DIRECTOR: Peter Jackson
RUNNING TIME: 99 mins
BASICALLY…: Experience the First World War like never before, with newly colourised footage direct from the front lines…
NOW FOR THE REVIEW…
One hundred years ago today, on November 11th 1918, the First World War came to an end. It is a day we commemorate every year with a couple minutes’ silence, as we fondly remember all those who gave their lives in combat, and who fought for peace at a time when it seemed so out of reach. Everyone has stories about life in the Great War, many of them nowadays being told by descendants of those fortunate enough to survive; I, for instance, had a great-grandfather who served in the trenches, and was mere centimetres away from being killed by enemy gunfire, spared only because he bent down to retrieve something while his best friend took the bullet right next to him.
These stories are what Peter Jackson has paid emotional tribute to in his new commemorative documentary They Shall Not Grow Old, a film that has gained a great deal of attention for its revolutionary strategy of presenting, for the very first time, colourised footage from the First World War. Jackson even goes several steps further, by slowing down the sped-up footage, adding sound effects and dubbed-in voices, and for those fortunate enough to see it on the big screen is even presented in 3D, all of which helps to create an experience of the War that is honestly unlike any that has come before it.
To tell the story of the First World War in this unique way, Jackson had access to well over 600 hours of footage and audio from the archives of the Imperial War Museum, including several interviews across time of former soldiers recounting their own experiences whilst on duty (they act as narrators whilst the footage plays), and managed to find a way to use modern computer techniques to smoothen the grainier look, slow the footage down to a less jumpy frame rate, and of course painstakingly give each and every frame an array of realistic colours that covered everything from the soldiers’ uniforms to the grubbiest pile of mud in the trenches. He even recruited forensic lip readers to try and analyse what the soldiers might have been saying in that pre-sound footage, then having actors come in and record lines that sync up almost perfectly to the actual images on the screen.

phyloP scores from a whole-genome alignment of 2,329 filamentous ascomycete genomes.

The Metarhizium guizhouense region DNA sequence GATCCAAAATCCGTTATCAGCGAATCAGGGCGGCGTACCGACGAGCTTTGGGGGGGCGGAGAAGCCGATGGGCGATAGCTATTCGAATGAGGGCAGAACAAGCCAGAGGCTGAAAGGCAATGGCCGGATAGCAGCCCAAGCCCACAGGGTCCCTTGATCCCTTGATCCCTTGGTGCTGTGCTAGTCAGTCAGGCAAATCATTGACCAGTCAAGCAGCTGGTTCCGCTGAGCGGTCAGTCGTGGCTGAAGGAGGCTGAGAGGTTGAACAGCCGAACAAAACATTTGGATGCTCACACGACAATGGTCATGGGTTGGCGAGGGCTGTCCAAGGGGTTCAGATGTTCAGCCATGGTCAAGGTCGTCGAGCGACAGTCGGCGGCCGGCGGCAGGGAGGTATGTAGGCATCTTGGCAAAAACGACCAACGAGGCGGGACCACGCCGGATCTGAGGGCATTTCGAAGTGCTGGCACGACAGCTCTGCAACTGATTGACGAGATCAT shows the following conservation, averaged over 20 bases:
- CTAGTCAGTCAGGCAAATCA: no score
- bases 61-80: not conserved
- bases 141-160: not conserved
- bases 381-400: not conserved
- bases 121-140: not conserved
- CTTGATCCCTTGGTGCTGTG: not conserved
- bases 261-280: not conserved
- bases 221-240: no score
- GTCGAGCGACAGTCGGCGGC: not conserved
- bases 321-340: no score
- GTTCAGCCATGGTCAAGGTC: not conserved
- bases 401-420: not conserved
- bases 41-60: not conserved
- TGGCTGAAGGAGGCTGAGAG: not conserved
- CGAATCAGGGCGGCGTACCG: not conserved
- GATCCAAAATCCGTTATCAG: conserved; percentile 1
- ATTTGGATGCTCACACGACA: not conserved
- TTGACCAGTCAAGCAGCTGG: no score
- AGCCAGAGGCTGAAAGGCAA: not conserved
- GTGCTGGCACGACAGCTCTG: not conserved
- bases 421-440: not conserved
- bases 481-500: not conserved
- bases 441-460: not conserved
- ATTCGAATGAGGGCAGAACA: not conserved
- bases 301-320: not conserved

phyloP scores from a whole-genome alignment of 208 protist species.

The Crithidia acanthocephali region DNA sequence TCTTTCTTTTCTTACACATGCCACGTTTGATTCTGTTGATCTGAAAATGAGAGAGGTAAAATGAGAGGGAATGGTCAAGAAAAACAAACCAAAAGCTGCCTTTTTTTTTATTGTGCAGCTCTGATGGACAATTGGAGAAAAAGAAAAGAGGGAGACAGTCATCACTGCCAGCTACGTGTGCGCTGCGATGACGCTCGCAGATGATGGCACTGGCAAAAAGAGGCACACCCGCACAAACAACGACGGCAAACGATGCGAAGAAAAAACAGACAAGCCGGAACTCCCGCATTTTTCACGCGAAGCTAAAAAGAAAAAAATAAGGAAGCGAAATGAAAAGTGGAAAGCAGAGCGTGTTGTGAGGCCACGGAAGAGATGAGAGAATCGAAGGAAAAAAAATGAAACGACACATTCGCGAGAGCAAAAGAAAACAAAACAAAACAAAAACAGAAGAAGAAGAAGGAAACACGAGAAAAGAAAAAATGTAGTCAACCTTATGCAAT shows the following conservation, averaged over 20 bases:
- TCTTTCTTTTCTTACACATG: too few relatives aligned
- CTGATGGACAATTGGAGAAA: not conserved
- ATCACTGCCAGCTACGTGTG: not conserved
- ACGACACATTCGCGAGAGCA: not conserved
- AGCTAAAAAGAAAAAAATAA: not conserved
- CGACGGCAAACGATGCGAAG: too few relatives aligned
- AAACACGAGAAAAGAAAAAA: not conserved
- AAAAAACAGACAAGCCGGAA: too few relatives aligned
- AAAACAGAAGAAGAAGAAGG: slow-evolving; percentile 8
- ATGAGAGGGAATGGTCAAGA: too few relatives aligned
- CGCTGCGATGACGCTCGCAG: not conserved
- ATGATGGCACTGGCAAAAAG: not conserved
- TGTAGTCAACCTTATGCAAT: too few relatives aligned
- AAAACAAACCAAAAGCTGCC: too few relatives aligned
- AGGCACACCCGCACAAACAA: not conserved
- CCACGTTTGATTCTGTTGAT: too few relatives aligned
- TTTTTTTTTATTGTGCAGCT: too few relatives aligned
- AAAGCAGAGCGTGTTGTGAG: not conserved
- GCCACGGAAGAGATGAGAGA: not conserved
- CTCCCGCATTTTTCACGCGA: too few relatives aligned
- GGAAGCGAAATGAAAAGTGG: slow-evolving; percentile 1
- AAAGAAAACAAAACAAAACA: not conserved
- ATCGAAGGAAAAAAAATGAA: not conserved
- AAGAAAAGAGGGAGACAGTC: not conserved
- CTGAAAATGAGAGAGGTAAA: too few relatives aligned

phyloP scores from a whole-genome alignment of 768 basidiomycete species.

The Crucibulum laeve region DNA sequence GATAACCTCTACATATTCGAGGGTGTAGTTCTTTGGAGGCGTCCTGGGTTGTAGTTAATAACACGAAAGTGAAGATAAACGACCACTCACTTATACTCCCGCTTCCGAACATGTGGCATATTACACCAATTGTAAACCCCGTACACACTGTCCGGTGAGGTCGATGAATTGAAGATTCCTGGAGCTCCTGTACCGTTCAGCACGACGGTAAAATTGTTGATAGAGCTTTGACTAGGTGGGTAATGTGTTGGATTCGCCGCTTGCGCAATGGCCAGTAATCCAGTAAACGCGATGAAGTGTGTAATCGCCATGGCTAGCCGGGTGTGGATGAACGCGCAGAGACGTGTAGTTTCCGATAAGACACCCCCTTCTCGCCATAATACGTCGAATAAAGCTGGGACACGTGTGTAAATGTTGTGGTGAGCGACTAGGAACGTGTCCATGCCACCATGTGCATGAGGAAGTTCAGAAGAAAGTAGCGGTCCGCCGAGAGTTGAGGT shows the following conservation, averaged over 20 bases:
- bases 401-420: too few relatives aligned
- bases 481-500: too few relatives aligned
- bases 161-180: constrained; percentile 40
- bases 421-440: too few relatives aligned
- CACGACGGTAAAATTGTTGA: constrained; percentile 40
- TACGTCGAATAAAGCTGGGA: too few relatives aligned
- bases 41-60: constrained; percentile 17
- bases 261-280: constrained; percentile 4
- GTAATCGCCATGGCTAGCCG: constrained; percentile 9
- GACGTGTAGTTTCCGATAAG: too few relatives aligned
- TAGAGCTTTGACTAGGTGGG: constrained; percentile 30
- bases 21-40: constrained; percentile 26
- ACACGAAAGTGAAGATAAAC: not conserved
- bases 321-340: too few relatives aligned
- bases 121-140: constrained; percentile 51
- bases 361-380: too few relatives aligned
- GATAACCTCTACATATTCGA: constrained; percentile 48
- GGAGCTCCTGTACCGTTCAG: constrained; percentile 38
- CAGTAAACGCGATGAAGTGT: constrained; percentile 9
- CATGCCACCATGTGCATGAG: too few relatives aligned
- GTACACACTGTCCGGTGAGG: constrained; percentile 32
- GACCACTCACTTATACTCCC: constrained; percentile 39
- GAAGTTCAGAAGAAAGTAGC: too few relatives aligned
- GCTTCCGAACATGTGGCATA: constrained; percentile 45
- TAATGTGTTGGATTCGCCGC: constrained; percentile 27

It is all nothing short of amazing, a true testament to the craft of archival filmmaking and a technological achievement by a filmmaker who has proven time and time again to be a major leading force in today’s effects-heavy blockbuster world. The footage he has brought to life here, much of it unseen by members of the public until now, gives viewers a stunningly real look through the mirror into this dark and unforgiving time in history, with the added sound effects and dubbed voices especially giving it a truly 3D feel beyond even the plastic glasses; it transports you right to the front line in ways that many other wartime films, television series and documentaries haven’t managed to do as effectively. You truly feel like you are right there with all those soldiers, enduring all the gunfire and landmine explosions – the latter of which is stunning to watch, especially when restored in colour – while also experiencing all the casualties going on around them (there are multiple images of dead bodies, many of them rotting and attracting rodents) that are upsetting but brutally honest.